Nuclear Politics

IEA Head: With China Set To Become Nuclear Leader, US Needs Policy Changes

By David Dalton
1 March 2019

IEA Head: With China Set To Become Nuclear Leader, US Needs Policy Changes
Fatih Birol with US energy secretary Rick Perry. Photo courtesy IEA.

1 Mar (NucNet): Nuclear energy in the US is facing major challenges and without effective policy action the country will be on track to lose a substantial proportion of its capacity and see China become the leader in nuclear power generation technology, International Energy Agency executive director Fatih Birol has told the US Senate energy and natural resources committee.

Mr Birol told a hearing into prospects for global energy markets that nuclear should be seen as a key asset in the US. He said the US has been a leader in nuclear power generation technology for 60 years, alongside France, Japan and Russia.

However, if US policies do not change China will become the new leader in nuclear power generation, he said. “China has rapidly developed nuclear power over the past two decades, increasing from just three operating reactors in 2000 to 46 at the end of last year. Nuclear capacity in China is set to overtake that of the US within 10 years.”

Mr Birol said the US should make it a priority to safeguard its existing fleet and to extend plant lifetimes. But in large parts of the US lifetime extensions present a challenge because wholesale markets do not value the energy security and clean energy contribution of nuclear.

He said nuclear still generates twice as much low-carbon electricity in the US as wind and solar combined. The baseload capacity of nuclear power plants plays a major role in maintaining electricity security. This is especially true in the northern regions of the US which experience spikes in electricity and gas demand during extreme cold spells like the recent polar vortex – times when solar production can be challenged.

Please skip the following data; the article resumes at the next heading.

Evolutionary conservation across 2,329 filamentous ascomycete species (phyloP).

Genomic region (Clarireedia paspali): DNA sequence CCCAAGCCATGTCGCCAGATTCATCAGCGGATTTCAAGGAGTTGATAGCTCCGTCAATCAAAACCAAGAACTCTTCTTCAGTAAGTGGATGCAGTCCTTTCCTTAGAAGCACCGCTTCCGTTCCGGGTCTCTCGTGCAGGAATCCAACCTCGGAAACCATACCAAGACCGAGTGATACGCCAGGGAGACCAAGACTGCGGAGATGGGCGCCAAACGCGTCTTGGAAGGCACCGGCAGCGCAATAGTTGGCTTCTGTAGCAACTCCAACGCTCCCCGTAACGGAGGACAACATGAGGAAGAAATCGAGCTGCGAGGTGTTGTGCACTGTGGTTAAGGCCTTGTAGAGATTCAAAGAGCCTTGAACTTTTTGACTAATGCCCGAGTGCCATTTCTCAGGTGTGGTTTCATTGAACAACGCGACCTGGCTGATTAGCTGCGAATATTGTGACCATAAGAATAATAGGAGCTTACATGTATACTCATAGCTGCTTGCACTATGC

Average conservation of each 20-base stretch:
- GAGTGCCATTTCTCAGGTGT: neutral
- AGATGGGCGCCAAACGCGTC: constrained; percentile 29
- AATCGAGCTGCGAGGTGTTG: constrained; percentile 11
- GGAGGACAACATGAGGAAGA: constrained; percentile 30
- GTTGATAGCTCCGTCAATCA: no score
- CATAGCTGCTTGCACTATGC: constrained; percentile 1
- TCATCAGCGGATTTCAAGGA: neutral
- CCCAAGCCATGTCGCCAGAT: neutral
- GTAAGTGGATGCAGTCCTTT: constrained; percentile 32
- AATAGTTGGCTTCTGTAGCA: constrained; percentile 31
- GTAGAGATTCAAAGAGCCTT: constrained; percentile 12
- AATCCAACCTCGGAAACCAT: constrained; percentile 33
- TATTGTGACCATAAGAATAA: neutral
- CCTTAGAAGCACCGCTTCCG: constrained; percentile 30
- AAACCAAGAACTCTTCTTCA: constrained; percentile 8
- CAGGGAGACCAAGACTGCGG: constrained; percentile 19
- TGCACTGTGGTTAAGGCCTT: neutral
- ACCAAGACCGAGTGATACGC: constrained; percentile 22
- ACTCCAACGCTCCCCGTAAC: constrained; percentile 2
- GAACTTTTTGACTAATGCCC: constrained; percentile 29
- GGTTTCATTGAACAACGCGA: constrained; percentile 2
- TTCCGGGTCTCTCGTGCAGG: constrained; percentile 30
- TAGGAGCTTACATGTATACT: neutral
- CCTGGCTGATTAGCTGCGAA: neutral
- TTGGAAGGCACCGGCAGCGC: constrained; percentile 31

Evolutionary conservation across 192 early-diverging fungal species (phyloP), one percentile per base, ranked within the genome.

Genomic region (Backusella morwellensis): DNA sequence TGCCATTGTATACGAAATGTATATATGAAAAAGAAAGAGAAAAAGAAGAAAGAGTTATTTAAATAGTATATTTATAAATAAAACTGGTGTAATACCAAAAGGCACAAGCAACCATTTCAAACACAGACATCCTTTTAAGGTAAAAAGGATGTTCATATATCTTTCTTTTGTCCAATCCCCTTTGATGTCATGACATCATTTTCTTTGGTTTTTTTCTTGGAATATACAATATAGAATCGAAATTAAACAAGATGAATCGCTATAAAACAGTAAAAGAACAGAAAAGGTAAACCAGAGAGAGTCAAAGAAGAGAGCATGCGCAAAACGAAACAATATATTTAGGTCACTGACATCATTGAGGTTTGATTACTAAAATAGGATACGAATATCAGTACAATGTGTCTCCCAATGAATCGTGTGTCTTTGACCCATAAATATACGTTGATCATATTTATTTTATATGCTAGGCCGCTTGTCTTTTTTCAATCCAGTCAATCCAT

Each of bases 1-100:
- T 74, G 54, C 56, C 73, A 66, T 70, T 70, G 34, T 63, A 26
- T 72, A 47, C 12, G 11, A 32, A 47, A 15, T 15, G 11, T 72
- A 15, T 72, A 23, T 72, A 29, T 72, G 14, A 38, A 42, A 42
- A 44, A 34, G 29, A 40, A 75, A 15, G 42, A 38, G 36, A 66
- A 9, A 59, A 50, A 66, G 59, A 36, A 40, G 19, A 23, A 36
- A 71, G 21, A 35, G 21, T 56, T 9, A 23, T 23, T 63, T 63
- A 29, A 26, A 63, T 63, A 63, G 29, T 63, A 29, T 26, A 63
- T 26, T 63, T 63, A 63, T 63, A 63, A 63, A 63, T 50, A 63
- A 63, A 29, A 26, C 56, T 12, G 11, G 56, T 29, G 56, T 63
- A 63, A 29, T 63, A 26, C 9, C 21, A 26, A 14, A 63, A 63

There is significant international appetite for innovative approaches to nuclear power, including small modular reactors. SMRs can offer significant benefits, such as factory fabrication, flexibility in where they can be deployed and lower upfront investment. This is yet another opportunity for American innovation to play a leading role, Mr Birol told the hearing.

To safeguard the long-term contribution of nuclear, the US needs to continue to accelerate innovation in new nuclear technologies, including SMRs, Mr Birol said.

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